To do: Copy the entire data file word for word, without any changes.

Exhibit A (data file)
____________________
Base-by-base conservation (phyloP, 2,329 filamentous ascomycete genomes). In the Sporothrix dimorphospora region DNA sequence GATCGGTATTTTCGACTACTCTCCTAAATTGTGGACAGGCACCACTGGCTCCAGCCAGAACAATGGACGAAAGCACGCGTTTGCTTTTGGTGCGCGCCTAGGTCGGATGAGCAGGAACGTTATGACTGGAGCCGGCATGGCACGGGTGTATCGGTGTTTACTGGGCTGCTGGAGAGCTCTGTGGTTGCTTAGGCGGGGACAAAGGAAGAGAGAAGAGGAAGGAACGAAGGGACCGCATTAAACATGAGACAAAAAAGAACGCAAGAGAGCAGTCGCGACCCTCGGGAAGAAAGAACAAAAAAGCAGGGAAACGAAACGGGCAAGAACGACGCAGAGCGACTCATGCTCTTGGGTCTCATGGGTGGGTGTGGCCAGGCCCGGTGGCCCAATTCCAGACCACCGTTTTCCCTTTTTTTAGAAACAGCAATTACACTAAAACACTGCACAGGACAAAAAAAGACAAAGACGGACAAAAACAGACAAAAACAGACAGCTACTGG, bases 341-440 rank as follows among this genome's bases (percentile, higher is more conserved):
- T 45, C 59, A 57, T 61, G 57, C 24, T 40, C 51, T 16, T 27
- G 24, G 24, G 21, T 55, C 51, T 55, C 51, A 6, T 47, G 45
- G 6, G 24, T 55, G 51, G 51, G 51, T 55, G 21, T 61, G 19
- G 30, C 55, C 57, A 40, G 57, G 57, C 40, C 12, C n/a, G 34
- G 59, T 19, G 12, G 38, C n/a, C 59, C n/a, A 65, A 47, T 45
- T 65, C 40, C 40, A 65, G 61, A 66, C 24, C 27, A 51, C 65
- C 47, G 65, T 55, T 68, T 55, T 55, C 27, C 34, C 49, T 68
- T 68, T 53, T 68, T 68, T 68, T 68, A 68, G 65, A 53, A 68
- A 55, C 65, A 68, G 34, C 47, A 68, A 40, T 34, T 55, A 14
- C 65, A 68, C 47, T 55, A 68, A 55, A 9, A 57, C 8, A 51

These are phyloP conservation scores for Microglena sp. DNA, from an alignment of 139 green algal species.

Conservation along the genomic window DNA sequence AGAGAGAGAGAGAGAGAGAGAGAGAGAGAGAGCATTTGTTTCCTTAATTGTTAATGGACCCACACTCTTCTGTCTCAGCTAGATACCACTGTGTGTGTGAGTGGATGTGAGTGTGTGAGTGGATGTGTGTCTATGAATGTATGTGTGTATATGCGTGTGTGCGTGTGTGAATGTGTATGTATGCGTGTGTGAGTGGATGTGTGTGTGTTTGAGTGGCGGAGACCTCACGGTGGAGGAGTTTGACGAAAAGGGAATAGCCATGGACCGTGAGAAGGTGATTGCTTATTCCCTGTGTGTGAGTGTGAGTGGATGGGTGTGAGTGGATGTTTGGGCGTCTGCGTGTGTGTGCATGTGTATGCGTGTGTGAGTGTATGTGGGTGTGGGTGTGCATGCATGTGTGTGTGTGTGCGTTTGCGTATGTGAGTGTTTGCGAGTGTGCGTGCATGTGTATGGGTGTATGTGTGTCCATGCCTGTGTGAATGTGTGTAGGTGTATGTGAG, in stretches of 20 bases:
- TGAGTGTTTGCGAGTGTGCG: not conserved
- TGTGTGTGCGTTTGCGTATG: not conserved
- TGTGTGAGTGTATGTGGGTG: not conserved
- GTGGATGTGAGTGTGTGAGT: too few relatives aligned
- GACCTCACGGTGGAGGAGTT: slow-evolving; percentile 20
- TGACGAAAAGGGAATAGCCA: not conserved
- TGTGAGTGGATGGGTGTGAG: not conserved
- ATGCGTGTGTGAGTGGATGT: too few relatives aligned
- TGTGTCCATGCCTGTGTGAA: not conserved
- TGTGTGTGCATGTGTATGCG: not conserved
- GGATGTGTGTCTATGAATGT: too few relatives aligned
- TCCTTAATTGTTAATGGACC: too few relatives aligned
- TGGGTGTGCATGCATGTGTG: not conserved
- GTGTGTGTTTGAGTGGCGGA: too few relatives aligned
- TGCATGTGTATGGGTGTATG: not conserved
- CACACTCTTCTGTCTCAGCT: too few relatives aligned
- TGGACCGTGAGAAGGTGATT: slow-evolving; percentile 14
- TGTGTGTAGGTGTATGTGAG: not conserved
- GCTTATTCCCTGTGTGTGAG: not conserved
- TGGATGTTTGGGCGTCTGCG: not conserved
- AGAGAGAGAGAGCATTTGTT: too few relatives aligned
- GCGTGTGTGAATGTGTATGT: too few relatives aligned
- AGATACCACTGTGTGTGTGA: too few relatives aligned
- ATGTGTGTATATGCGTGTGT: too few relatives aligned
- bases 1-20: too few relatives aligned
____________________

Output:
Base-by-base conservation (phyloP, 2,329 filamentous ascomycete genomes). In the Sporothrix dimorphospora region DNA sequence GATCGGTATTTTCGACTACTCTCCTAAATTGTGGACAGGCACCACTGGCTCCAGCCAGAACAATGGACGAAAGCACGCGTTTGCTTTTGGTGCGCGCCTAGGTCGGATGAGCAGGAACGTTATGACTGGAGCCGGCATGGCACGGGTGTATCGGTGTTTACTGGGCTGCTGGAGAGCTCTGTGGTTGCTTAGGCGGGGACAAAGGAAGAGAGAAGAGGAAGGAACGAAGGGACCGCATTAAACATGAGACAAAAAAGAACGCAAGAGAGCAGTCGCGACCCTCGGGAAGAAAGAACAAAAAAGCAGGGAAACGAAACGGGCAAGAACGACGCAGAGCGACTCATGCTCTTGGGTCTCATGGGTGGGTGTGGCCAGGCCCGGTGGCCCAATTCCAGACCACCGTTTTCCCTTTTTTTAGAAACAGCAATTACACTAAAACACTGCACAGGACAAAAAAAGACAAAGACGGACAAAAACAGACAAAAACAGACAGCTACTGG, bases 341-440 rank as follows among this genome's bases (percentile, higher is more conserved):
- T 45, C 59, A 57, T 61, G 57, C 24, T 40, C 51, T 16, T 27
- G 24, G 24, G 21, T 55, C 51, T 55, C 51, A 6, T 47, G 45
- G 6, G 24, T 55, G 51, G 51, G 51, T 55, G 21, T 61, G 19
- G 30, C 55, C 57, A 40, G 57, G 57, C 40, C 12, C n/a, G 34
- G 59, T 19, G 12, G 38, C n/a, C 59, C n/a, A 65, A 47, T 45
- T 65, C 40, C 40, A 65, G 61, A 66, C 24, C 27, A 51, C 65
- C 47, G 65, T 55, T 68, T 55, T 55, C 27, C 34, C 49, T 68
- T 68, T 53, T 68, T 68, T 68, T 68, A 68, G 65, A 53, A 68
- A 55, C 65, A 68, G 34, C 47, A 68, A 40, T 34, T 55, A 14
- C 65, A 68, C 47, T 55, A 68, A 55, A 9, A 57, C 8, A 51

These are phyloP conservation scores for Microglena sp. DNA, from an alignment of 139 green algal species.

Conservation along the genomic window DNA sequence AGAGAGAGAGAGAGAGAGAGAGAGAGAGAGAGCATTTGTTTCCTTAATTGTTAATGGACCCACACTCTTCTGTCTCAGCTAGATACCACTGTGTGTGTGAGTGGATGTGAGTGTGTGAGTGGATGTGTGTCTATGAATGTATGTGTGTATATGCGTGTGTGCGTGTGTGAATGTGTATGTATGCGTGTGTGAGTGGATGTGTGTGTGTTTGAGTGGCGGAGACCTCACGGTGGAGGAGTTTGACGAAAAGGGAATAGCCATGGACCGTGAGAAGGTGATTGCTTATTCCCTGTGTGTGAGTGTGAGTGGATGGGTGTGAGTGGATGTTTGGGCGTCTGCGTGTGTGTGCATGTGTATGCGTGTGTGAGTGTATGTGGGTGTGGGTGTGCATGCATGTGTGTGTGTGTGCGTTTGCGTATGTGAGTGTTTGCGAGTGTGCGTGCATGTGTATGGGTGTATGTGTGTCCATGCCTGTGTGAATGTGTGTAGGTGTATGTGAG, in stretches of 20 bases:
- TGAGTGTTTGCGAGTGTGCG: not conserved
- TGTGTGTGCGTTTGCGTATG: not conserved
- TGTGTGAGTGTATGTGGGTG: not conserved
- GTGGATGTGAGTGTGTGAGT: too few relatives aligned
- GACCTCACGGTGGAGGAGTT: slow-evolving; percentile 20
- TGACGAAAAGGGAATAGCCA: not conserved
- TGTGAGTGGATGGGTGTGAG: not conserved
- ATGCGTGTGTGAGTGGATGT: too few relatives aligned
- TGTGTCCATGCCTGTGTGAA: not conserved
- TGTGTGTGCATGTGTATGCG: not conserved
- GGATGTGTGTCTATGAATGT: too few relatives aligned
- TCCTTAATTGTTAATGGACC: too few relatives aligned
- TGGGTGTGCATGCATGTGTG: not conserved
- GTGTGTGTTTGAGTGGCGGA: too few relatives aligned
- TGCATGTGTATGGGTGTATG: not conserved
- CACACTCTTCTGTCTCAGCT: too few relatives aligned
- TGGACCGTGAGAAGGTGATT: slow-evolving; percentile 14
- TGTGTGTAGGTGTATGTGAG: not conserved
- GCTTATTCCCTGTGTGTGAG: not conserved
- TGGATGTTTGGGCGTCTGCG: not conserved
- AGAGAGAGAGAGCATTTGTT: too few relatives aligned
- GCGTGTGTGAATGTGTATGT: too few relatives aligned
- AGATACCACTGTGTGTGTGA: too few relatives aligned
- ATGTGTGTATATGCGTGTGT: too few relatives aligned
- bases 1-20: too few relatives aligned